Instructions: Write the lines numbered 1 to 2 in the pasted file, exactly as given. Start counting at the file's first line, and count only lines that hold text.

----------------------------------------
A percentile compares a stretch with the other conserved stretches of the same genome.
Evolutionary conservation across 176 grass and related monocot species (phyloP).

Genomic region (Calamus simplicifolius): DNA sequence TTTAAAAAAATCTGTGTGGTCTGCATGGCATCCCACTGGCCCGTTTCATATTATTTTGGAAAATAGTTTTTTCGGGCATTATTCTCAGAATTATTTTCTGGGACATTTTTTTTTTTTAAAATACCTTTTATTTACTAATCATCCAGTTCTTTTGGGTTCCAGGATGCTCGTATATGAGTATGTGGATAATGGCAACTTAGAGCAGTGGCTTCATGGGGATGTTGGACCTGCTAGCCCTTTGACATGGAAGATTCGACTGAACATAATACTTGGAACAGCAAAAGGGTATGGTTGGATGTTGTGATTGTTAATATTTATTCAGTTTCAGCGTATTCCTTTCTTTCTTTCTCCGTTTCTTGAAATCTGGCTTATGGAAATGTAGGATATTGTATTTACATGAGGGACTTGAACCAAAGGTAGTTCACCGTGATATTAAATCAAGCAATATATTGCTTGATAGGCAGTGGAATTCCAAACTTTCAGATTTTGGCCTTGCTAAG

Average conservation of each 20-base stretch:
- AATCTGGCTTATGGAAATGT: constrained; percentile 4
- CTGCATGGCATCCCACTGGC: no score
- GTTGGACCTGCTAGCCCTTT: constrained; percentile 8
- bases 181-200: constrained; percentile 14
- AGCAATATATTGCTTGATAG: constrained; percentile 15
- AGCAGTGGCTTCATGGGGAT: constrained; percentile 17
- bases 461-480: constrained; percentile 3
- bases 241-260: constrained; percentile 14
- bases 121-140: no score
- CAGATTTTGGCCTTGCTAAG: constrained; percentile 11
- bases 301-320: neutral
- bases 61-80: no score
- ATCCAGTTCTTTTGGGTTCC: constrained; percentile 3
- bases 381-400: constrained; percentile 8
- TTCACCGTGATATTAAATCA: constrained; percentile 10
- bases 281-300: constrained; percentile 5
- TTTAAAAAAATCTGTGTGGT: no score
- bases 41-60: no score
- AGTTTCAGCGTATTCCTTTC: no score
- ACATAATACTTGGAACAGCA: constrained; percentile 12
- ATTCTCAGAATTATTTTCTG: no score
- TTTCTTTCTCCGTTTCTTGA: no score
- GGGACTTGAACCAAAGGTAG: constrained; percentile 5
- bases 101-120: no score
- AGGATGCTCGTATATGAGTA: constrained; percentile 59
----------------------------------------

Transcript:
A percentile compares a stretch with the other conserved stretches of the same genome.
Evolutionary conservation across 176 grass and related monocot species (phyloP).